Early the next morning, a school board security guard noticed a flicker of light in the auditorium window and called Toronto Fire. “A working fire was discovered beneath the auditorium stage which then spread quickly below and behind the stage area,” the statement of claim said. “The fire ultimately developed into a six-alarm fire.”

The school board has alleged that the defendants went on to “mislead, misrepresent and suppress evidence of their negligence and gross negligence.”

In particular, the OFM contacted the TFS by phone to give them a " ‘heads up as a professional courtesy’ that the OFM had reached a conclusion as to the cause of the fire and that ‘it would not look good on the TFS,’ " according to the lawsuit.

TFS said it had not yet sent the OFM all documents related to the fire, including some of the statements from firefighters. According to the statement of claim, after receiving that phone call, “certain of the narrative entries in the TFS incident report in respect of the May 6, 2019, fire were modified in an effort to suppress evidence of negligence on the part of the TFS.”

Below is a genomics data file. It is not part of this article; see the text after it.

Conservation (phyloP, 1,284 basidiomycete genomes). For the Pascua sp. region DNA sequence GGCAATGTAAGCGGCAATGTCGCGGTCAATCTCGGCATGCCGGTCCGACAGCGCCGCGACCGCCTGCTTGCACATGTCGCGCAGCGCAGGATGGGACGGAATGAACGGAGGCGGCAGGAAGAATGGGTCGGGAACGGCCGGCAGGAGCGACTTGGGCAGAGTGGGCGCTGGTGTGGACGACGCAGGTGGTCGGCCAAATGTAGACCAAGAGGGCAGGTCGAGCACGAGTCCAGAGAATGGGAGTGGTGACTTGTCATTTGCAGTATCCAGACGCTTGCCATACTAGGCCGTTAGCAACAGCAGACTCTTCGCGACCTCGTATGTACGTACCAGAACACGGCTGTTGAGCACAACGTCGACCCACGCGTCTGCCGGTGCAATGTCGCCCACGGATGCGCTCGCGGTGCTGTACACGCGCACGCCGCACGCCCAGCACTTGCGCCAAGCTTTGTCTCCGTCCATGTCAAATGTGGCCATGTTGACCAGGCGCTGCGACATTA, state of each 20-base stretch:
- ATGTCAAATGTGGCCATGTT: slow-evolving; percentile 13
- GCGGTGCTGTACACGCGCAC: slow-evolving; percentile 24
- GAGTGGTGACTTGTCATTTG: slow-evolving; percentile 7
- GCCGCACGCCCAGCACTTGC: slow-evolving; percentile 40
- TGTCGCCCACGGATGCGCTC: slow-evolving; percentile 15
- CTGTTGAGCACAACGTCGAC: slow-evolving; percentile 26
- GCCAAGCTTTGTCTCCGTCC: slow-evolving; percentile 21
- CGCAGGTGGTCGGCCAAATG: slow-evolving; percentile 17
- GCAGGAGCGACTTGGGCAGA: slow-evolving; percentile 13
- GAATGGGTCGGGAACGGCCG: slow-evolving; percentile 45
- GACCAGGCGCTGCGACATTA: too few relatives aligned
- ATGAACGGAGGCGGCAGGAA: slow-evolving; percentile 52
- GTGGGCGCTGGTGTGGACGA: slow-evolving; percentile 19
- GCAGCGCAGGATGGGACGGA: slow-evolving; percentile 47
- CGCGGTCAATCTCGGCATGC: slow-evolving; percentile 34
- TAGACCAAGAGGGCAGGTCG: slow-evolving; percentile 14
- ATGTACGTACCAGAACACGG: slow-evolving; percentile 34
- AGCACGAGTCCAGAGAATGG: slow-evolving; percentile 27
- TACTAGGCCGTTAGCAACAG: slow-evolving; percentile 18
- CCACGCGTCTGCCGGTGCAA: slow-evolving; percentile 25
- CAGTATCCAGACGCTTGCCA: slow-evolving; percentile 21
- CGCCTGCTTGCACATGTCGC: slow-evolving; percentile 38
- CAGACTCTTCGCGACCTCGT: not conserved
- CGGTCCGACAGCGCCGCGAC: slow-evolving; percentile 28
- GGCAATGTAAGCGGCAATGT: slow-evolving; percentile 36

About two months later, Chief Pegg met with the Fire Marshal’s office, headed by his brother, Jon Pegg, to discuss concerns about the conduct of TFS in response to the initial fire, according to the lawsuit. The statement of claim said that as a result of that meeting, “the final report of the OFM report was drafted so as to downplay, mislead, conceal and suppress evidence of negligence and gross negligence on the part of the TFS and OFM.”

The report failed to address a number of points that rekindled the blaze, according to the lawsuit, including that no action was taken after an OFM investigator noted a room was “unusually warm” and no emergency worker provided a fire watch on site overnight.

“Had the TFS, OFM or TPS ensured that a proper fire watch was in place inside the building by trained fire watch personnel equipped with proper PPE [personal protective equipment], the rekindled fire would have been identified and extinguished, so that the damages being claimed in this case would have been avoided,” the statement of claim said.